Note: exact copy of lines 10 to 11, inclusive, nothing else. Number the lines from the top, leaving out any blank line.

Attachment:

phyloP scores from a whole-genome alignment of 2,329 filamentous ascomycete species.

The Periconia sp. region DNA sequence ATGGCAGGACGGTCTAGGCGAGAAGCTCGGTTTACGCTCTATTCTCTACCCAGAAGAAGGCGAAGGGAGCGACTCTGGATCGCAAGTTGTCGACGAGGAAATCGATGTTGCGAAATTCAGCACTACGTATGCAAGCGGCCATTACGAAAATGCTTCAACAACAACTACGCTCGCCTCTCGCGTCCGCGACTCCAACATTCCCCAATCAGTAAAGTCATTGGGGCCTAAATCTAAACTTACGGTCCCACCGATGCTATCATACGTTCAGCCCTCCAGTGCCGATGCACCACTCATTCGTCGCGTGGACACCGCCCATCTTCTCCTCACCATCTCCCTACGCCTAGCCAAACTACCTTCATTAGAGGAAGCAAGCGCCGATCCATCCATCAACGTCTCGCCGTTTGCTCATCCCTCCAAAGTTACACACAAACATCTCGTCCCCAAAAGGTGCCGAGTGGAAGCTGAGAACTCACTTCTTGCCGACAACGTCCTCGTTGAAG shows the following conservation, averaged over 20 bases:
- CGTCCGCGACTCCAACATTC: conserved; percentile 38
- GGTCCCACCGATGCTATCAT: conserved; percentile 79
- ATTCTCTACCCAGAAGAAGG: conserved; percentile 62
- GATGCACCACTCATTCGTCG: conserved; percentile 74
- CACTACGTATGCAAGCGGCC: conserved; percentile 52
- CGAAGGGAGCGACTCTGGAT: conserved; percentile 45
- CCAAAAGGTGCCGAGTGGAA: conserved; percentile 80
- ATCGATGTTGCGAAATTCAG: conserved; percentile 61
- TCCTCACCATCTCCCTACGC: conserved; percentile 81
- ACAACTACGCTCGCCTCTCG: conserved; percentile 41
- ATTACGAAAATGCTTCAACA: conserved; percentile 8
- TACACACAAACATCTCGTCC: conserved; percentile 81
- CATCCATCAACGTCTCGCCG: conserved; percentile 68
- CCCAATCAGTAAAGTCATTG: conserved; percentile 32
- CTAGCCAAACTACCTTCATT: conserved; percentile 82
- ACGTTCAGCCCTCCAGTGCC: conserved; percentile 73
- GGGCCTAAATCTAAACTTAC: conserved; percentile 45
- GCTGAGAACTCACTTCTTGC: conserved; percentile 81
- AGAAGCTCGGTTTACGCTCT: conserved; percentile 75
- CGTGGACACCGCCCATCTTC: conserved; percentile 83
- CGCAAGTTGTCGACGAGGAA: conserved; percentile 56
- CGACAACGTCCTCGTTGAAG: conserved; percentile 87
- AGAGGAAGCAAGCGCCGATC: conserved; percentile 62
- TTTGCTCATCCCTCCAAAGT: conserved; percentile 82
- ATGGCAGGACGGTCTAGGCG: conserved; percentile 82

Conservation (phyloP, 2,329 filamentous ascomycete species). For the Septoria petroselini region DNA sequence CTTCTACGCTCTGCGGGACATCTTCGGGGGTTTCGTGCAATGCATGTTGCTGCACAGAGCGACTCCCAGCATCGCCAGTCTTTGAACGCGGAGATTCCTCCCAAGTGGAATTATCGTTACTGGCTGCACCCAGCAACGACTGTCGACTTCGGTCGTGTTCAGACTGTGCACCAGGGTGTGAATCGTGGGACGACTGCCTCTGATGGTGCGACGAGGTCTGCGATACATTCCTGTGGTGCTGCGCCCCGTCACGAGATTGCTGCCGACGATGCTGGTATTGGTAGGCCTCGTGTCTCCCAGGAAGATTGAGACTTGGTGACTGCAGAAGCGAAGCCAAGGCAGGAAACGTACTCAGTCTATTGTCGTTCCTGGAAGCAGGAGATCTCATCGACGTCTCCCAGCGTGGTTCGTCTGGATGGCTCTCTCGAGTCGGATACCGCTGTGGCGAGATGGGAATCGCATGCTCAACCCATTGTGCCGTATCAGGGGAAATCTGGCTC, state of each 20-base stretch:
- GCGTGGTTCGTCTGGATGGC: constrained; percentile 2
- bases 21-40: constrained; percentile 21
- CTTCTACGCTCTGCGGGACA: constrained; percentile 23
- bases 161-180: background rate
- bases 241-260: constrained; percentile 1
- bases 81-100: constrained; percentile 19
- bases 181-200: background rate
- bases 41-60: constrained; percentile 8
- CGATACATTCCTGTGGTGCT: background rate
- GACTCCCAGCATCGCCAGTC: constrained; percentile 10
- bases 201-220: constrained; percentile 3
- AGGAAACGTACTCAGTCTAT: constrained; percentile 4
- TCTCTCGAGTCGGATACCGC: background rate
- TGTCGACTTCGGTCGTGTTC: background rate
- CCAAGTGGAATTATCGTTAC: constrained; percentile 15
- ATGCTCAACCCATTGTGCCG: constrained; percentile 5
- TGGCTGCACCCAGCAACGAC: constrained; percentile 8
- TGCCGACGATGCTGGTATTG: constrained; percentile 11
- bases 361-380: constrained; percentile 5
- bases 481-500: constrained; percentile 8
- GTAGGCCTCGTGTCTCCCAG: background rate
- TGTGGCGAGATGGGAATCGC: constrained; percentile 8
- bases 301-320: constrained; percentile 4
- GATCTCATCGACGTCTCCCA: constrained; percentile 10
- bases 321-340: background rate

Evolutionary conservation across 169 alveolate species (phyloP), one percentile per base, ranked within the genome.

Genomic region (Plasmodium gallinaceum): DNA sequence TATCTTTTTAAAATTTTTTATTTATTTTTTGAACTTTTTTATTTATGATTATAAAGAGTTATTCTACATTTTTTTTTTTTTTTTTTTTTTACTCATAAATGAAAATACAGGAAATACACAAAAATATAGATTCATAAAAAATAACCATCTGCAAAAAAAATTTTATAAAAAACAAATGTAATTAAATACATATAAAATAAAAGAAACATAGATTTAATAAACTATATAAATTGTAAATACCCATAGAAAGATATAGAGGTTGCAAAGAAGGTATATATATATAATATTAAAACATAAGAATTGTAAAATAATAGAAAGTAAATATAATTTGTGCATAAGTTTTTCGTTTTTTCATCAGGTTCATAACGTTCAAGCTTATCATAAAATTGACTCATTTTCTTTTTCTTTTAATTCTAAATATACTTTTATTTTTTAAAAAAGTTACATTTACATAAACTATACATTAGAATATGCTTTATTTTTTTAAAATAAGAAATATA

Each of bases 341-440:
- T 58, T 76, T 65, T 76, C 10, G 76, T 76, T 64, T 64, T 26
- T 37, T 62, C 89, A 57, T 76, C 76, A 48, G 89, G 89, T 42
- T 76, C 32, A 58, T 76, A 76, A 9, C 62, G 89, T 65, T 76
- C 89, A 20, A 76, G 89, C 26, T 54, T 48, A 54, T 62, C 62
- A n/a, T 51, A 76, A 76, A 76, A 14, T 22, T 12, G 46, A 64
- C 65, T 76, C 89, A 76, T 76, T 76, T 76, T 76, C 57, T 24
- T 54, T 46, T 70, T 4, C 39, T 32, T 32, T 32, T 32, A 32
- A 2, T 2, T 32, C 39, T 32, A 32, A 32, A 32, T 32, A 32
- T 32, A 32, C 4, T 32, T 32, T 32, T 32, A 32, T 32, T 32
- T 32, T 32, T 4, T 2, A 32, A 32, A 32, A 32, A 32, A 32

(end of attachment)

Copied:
- ATCGATGTTGCGAAATTCAG: conserved; percentile 61
- TCCTCACCATCTCCCTACGC: conserved; percentile 81